Many suppliers in Asia now also have ETL certification and not just UL certification. It can be confusing whether an ETL and UL mark on a product is the same safety standard.
The ETL and UL listed certifications are essentially the same safety mark as they must adhere to the same safety standard, product testing, and other requirements. In the United States, both ETL and UL must pass the requirements as set by the National Recognized Testing Laboratory (NRTL).
UL will certify and mark the products for product testing and safety; UL also helps set some safety standards. ETL can also certify and mark the same products for testing and safety. ETL and UL have essentially the same requirements to list and mark a product so their marks have the exact same standard.
ETL and UL Listed Standards Both Help Ensure Safety
Both ETL and UL listed standards are about product safety. The ETL and UL listed standards help ensure that manufacturers use components, products, and manufacturing procedures that are safe and adhere to the correct product and safety standard. For example, when we manufacture a table lamp with UL certification, UL will check the lamp and all of the components that are used on the lamp, such as the socket, cord, and plug. All of these lamp parts need to have their own certification and mark.
Standards such as ETL and UL are not legally required in any industry, but having the standards are financially encouraged. In fact, many product insurance companies will not insure your electrical or lamp products unless you can show they have a standard or listed mark. Most major retailers will refuse to sell any electrical product unless they have some certification.
Both UL and ETL standards are actually standards about the safety of the product you are purchasing. This is why even though the certifications and marks are not a legal requirement, they are an industry standard for electrical products, including a standard in the home decor and home furnishing industry.
In the United States, the regulation of products’ safety in the US market is regulated by the Occupational Safety and Health Administration (OSHA) and the National Recognized Testing Laboratory (NRTL). The NRTL functions as an independent laboratory whose main function is to test products’ safety and their components. Both ETL and UL must adhere to the requirements as set by NRTL.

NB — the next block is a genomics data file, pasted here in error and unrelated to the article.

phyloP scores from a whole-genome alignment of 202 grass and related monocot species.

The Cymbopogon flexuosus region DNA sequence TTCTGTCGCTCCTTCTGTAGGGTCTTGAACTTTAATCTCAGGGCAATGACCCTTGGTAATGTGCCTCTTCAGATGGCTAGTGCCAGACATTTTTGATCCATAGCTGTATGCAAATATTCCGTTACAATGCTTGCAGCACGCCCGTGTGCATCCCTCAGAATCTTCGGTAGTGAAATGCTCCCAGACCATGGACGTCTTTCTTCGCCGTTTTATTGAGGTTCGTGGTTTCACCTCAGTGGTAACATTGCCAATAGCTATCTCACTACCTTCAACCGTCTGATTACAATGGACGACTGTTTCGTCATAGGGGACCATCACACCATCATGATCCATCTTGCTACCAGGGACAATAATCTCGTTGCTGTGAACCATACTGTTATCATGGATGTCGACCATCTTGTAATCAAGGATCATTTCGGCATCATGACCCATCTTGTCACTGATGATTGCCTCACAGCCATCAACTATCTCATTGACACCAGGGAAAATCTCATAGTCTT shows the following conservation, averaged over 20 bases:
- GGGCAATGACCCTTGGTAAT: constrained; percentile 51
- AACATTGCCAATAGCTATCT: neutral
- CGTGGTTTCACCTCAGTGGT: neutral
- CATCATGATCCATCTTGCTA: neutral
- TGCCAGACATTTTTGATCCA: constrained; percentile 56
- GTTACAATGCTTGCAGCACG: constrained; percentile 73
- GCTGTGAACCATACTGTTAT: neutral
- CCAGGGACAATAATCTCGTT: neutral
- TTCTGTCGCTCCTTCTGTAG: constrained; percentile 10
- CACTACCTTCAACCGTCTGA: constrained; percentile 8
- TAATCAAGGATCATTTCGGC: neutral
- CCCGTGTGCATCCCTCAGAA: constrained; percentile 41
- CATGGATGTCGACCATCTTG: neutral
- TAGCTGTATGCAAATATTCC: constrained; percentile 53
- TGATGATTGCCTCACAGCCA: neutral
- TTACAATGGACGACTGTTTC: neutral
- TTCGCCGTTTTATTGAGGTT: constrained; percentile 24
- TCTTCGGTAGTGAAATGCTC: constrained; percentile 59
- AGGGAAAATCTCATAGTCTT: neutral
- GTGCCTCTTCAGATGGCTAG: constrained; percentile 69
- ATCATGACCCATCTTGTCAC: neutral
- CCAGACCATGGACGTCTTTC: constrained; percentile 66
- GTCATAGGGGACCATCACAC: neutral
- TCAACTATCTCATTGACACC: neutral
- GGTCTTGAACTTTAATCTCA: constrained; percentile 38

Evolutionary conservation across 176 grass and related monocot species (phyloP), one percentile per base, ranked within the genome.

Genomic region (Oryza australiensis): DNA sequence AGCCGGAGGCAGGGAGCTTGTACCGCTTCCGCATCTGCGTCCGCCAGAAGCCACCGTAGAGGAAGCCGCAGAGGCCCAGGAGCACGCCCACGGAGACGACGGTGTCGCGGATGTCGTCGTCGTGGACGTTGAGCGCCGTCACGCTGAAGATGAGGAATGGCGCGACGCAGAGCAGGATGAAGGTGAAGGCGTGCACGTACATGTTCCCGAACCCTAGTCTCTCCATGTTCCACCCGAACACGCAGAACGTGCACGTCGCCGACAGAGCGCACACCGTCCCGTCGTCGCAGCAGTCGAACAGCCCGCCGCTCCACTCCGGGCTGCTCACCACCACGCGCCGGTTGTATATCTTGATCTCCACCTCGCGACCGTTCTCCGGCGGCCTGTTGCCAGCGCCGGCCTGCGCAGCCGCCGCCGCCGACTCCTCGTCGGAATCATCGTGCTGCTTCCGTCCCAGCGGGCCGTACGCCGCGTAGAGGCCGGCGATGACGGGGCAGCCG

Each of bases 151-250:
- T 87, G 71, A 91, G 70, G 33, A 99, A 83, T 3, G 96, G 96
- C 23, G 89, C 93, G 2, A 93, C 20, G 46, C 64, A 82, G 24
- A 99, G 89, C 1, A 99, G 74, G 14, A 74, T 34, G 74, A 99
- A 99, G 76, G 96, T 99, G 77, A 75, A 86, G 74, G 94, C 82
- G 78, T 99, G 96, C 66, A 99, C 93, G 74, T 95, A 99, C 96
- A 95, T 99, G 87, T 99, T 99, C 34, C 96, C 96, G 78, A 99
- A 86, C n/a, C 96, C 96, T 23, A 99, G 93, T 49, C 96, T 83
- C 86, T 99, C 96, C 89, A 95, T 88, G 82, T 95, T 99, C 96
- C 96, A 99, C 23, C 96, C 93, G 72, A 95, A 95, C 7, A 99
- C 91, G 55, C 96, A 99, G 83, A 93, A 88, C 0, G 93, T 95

ETL VS UL Listings
The NRTL’s purpose is to provide an independent evaluation, testing, and certification for any electrical, gas, or oil-fired product. Therefore, both UL and ETL listed marks and safety standards are recognized by the NRTL; they are essentially the same NRTL standard. Whether you are buying an ETL listed product or a UL listed product they both need to have the recognition of the NRTL.
There may be some reasons why manufacturers may choose an ETL standard over a UL standard. One of the reasons is the cost consideration; the ETL standard is known to be less expensive than a UL standard.
About UL Listed Certifications and UL Mark
There is no doubt that UL-listed certifications are the most widely recognized standard in the United States and some other parts of the world. UL stands for Underwriters Laboratories that is based out of Northbrook, Illinois, USA.
Underwriters Laboratories (UL) is a non-profit organization that is funded by the fees it charges manufacturers. Though it is a profitable business, as a non-profit organization, the profit is filtered back into the business. This is because safety, not profit, is the Underwriters Laboratories (UL) company’s end goal.
UL’s worldwide reach is extensive. They have customers in 102 countries, and over 20 billion UL marks appear on different products. Worldwide Underwriters Laboratories (UL) hires over 14,000 people. Their safety standards reach over 1.5 billion consumers in Asia, Europe, and North America.
Chicago World’s Fair 1890 and UL
Underwriters Laboratories is a global safety science company that is the oldest and largest independent testing laboratory in the United States. It was founded in 1894 by William Henry Merrill, Jr. In fact, the start of Underwriters Laboratories can be traced back to the World’s Fair held in Chicago in 1890.